There are three types of parameters that the function accepts; String, System.Enum, and System.Type. The actual work being performed in the function is associated with only the System.Type parameter because the System.Type object is used directly as a parameter to the GetNames() method. The other two types; string and System.Enum are stepped up, so to speak, to the System.Type parameter and the function is called recursively to accomplish this. 

Function Get-EnumSwitchTemplate
{
    [CmdletBinding()]
    [OutputType([String])]
    Param(
      [Parameter(Mandatory=$False)]
      [Object]$Object=$Null,
      [Parameter(Mandatory=$False)]
      [String]$EnumName="",
      [Parameter(Mandatory=$False)]
      [Object]$EnumObject=$Null,
      [Parameter(Mandatory=$False)]
      [System.Type]$EnumType=$Null)
    Try
    {
        If ($EnumType -NE $Null)
        {
            Write-Verbose "EnumType is $EnumType"
            $Names = [System.Enum]::GetNames($EnumType)
            $Output = "Switch("+"$"+"EnumObject){`n"
            ForEach($Name in $Names)
            {
                $Output += " ""$Name"" {`n"
                $Output += "             # Code for $Name`n" 
                $Output += "             Continue`n" 
                $Output += "             }`n" 
            }
            $Output += "}`n" 
            $Output 
        }
        ElseIf ($EnumObject -NE $Null)
        {
            Write-Verbose "EnumObject is $($EnumObject.GetType())"
            Get-EnumSwitchTemplate $EnumObject
        }
        ElseIf ($EnumName -NE "")
        {
            Write-Verbose "EnumName is $EnumName"
            Get-EnumSwitchTemplate $EnumName
        }
        ElseIf ($Object -Is [System.String])
        {
            Write-Verbose "Object is a string=$Object"
            Get-EnumSwitchTemplate (New-Object -TypeName $Object)
        }
        ElseIf ($Object -Is [System.Enum])
        {
            Write-Verbose "Object is an enum=$($Object.GetType())"
            Get-EnumSwitchTemplate -EnumType (($Object.GetType()) -As [System.Type])
        }
        ElseIf ($Object -Is [System.Type])
        {
            Write-Verbose "Object is a type=$Object"
            Get-EnumSwitchTemplate (New-Object -TypeName $Object)
        }
        ElseIf ($Object -NE $Null)
        {
            Write-Verbose "Object is not an enum"
        }
        Else
        {
            Write-Verbose "Object is Null"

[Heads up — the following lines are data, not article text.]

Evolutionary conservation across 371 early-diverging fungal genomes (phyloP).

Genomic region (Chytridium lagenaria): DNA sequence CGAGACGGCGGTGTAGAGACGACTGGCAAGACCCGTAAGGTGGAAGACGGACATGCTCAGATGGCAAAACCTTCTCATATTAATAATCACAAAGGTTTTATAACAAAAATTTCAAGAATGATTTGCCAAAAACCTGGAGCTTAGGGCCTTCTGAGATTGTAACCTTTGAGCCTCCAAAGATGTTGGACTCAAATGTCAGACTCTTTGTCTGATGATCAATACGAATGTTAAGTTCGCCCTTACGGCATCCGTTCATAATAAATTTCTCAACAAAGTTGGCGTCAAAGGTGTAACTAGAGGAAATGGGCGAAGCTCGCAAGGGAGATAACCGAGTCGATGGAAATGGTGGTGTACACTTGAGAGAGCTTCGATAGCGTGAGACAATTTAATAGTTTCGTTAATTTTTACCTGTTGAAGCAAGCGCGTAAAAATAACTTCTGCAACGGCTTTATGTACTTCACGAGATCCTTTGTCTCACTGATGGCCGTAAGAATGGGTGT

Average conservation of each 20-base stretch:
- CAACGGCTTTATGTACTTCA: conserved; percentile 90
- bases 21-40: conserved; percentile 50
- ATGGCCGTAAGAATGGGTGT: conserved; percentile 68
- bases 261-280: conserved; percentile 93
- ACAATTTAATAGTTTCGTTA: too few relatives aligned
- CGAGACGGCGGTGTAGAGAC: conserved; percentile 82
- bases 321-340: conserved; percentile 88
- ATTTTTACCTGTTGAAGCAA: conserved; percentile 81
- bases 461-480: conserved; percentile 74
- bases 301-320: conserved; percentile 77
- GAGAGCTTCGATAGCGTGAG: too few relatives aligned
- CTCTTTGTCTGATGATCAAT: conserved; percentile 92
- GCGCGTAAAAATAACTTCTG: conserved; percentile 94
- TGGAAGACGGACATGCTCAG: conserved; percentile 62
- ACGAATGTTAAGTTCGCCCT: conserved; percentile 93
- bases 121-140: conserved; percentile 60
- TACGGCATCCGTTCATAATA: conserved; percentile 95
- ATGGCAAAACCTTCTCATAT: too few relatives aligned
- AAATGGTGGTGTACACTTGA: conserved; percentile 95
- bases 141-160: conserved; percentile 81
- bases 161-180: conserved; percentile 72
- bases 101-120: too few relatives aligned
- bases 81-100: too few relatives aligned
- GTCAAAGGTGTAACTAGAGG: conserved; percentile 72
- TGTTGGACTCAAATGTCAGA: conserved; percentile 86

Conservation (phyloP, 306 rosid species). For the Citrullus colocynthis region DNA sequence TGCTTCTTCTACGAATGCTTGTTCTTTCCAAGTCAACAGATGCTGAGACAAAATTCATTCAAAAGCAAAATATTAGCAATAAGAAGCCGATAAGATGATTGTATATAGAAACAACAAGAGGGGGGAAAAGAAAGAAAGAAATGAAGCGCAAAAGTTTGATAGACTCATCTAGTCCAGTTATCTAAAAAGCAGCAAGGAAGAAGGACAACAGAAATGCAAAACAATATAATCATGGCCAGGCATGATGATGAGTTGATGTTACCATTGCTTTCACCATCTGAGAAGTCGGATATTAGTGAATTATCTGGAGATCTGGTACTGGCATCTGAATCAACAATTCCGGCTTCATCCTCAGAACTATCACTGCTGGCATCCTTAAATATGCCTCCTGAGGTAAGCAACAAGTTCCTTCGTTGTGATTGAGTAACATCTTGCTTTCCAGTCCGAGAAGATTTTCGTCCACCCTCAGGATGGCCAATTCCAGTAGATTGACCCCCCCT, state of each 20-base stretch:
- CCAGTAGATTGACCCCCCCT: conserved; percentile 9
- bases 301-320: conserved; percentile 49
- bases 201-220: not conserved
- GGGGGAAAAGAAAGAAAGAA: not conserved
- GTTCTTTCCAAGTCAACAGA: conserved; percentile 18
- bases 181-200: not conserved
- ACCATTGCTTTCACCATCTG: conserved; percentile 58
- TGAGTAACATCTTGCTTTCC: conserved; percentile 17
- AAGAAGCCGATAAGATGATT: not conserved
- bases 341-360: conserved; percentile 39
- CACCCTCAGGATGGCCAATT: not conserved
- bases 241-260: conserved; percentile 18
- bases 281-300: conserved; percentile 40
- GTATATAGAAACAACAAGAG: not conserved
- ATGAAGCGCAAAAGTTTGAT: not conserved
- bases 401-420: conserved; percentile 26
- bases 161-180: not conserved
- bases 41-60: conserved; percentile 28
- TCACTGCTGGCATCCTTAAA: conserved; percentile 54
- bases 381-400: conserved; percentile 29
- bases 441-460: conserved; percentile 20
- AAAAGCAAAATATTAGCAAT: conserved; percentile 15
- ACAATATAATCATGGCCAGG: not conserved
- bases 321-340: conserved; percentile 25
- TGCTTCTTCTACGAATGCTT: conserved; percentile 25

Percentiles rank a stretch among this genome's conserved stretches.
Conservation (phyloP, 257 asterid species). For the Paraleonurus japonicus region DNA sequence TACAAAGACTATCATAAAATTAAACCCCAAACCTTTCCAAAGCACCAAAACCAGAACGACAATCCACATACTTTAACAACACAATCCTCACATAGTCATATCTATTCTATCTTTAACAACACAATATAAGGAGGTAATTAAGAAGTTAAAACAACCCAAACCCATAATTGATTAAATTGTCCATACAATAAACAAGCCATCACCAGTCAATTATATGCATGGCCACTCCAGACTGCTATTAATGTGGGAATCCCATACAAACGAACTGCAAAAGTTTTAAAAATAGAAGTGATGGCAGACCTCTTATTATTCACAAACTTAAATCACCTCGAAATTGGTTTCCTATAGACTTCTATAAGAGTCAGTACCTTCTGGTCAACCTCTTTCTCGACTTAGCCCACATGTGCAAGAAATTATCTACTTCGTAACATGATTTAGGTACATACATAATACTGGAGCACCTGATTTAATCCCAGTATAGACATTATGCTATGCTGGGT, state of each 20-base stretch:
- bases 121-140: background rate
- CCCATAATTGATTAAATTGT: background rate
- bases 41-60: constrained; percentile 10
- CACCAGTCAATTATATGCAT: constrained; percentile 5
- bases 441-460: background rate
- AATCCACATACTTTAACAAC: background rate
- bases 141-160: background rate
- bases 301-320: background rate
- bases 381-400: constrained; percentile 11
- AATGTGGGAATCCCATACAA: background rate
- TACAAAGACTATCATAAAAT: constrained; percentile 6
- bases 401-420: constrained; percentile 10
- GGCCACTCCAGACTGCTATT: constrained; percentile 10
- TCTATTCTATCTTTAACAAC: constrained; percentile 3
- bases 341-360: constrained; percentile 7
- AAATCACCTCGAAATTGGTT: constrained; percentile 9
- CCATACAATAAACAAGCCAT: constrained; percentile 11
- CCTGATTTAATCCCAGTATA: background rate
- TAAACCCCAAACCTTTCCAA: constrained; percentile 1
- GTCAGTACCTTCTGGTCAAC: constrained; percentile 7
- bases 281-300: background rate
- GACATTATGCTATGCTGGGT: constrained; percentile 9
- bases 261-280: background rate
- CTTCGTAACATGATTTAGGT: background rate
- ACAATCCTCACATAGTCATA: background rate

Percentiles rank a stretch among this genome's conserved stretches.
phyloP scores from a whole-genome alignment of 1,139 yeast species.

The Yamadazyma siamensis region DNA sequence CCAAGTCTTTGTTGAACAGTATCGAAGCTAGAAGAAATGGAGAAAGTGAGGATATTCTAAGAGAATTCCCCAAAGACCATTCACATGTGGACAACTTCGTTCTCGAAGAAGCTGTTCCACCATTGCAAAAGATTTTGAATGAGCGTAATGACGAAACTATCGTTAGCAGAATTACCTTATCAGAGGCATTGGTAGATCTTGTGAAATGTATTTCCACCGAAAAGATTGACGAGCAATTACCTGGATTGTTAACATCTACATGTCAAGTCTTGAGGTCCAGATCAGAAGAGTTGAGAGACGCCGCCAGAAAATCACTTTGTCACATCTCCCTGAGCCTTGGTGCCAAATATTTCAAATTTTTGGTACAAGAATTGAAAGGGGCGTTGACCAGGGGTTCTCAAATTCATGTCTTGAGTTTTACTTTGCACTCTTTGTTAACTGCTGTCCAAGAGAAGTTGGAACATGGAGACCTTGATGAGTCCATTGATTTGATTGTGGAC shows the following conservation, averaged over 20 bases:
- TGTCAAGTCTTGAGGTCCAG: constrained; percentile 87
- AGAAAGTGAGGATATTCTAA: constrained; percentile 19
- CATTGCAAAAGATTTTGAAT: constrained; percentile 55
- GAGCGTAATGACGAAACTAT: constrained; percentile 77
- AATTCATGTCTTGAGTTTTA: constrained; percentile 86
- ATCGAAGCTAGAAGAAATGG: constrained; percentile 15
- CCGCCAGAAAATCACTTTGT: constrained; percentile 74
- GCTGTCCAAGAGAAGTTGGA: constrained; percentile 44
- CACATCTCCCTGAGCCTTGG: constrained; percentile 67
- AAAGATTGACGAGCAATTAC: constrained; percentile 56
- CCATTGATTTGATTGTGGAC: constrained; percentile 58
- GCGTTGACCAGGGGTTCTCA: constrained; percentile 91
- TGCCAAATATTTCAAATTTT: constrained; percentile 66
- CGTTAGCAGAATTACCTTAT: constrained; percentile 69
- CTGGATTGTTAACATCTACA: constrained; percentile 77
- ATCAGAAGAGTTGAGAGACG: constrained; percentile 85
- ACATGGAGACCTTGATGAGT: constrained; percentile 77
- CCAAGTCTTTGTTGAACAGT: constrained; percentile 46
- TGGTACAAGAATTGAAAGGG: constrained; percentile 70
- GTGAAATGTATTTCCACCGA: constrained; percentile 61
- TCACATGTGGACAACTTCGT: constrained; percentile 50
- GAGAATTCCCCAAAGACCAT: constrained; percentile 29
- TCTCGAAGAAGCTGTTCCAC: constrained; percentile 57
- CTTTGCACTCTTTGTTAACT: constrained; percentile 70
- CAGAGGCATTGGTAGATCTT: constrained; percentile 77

}
    }
    Catch [System.Exception]
    {
        Write-Host $_.Exception.Message
    }
}


Here is the output for the function being called for a string containing the enum name "System.Windows.Forms.FormWindowState" and for a string containing the name of the non-enum object "System.Windows.Forms.Form". The common parameter -Verbose is utilized to illustrate the calling of the function and how it arrives at the right object type, System.Type.

  

Here is the output for the function being called for an enum "System.Windows.Forms.FormWindowState" object and for a non-enum "System.Windows.Forms.Form" object . The common parameter -Verbose is utilized to illustrate the calling of the function and how it arrives at the right object type, System.Type.



Here is the output for the function being called for System.Type object for the enum class "System.Windows.Forms.FormWindowState" and for the System-Type object for the non-enum class "System.Windows.Forms.Form". The common parameter -Verbose is utilized to illustrate the calling of the function and how it arrives at the right object type, System.Type.



Here is the output for the function and the -EnumName parameter being called with a string containing the enum name "System.Windows.Forms.FormWindowState" and for a string containing the name of the non-enum object "System.Windows.Forms.Form". The common parameter -Verbose is utilized to illustrate the calling of the function and how it arrives at the right object type, System.Type.



Here is the output for the function and the -EnumObject parameter being called for an enum "System.Windows.Forms.FormWindowState" object and for a non-enum "System.Windows.Forms.Form" object . The common parameter -Verbose is utilized to illustrate the calling of the function and how it arrives at the right object type, System.Type.



Here is the output for the function and the -EnumType parameter being called for System.Type object for the enum class "System.Windows.Forms.FormWindowState" and for the System-Type object for the non-enum class "System.Windows.Forms.Form" which generates an exception message. The common parameter -Verbose is utilized to illustrate the calling of the function and how it arrives at the right object type, System.Type.




Epilogue: PowerShell ISE Add-on for Enums


A function that generates PowerShell source code for enums, makes for a good candidate for a PowerShell ISE Add-on. The PowerShell module EnumISEAddon.psm1 can be downloaded at the gallery PowerShell ISE Add-On to Generate a Switch Template for an Enum.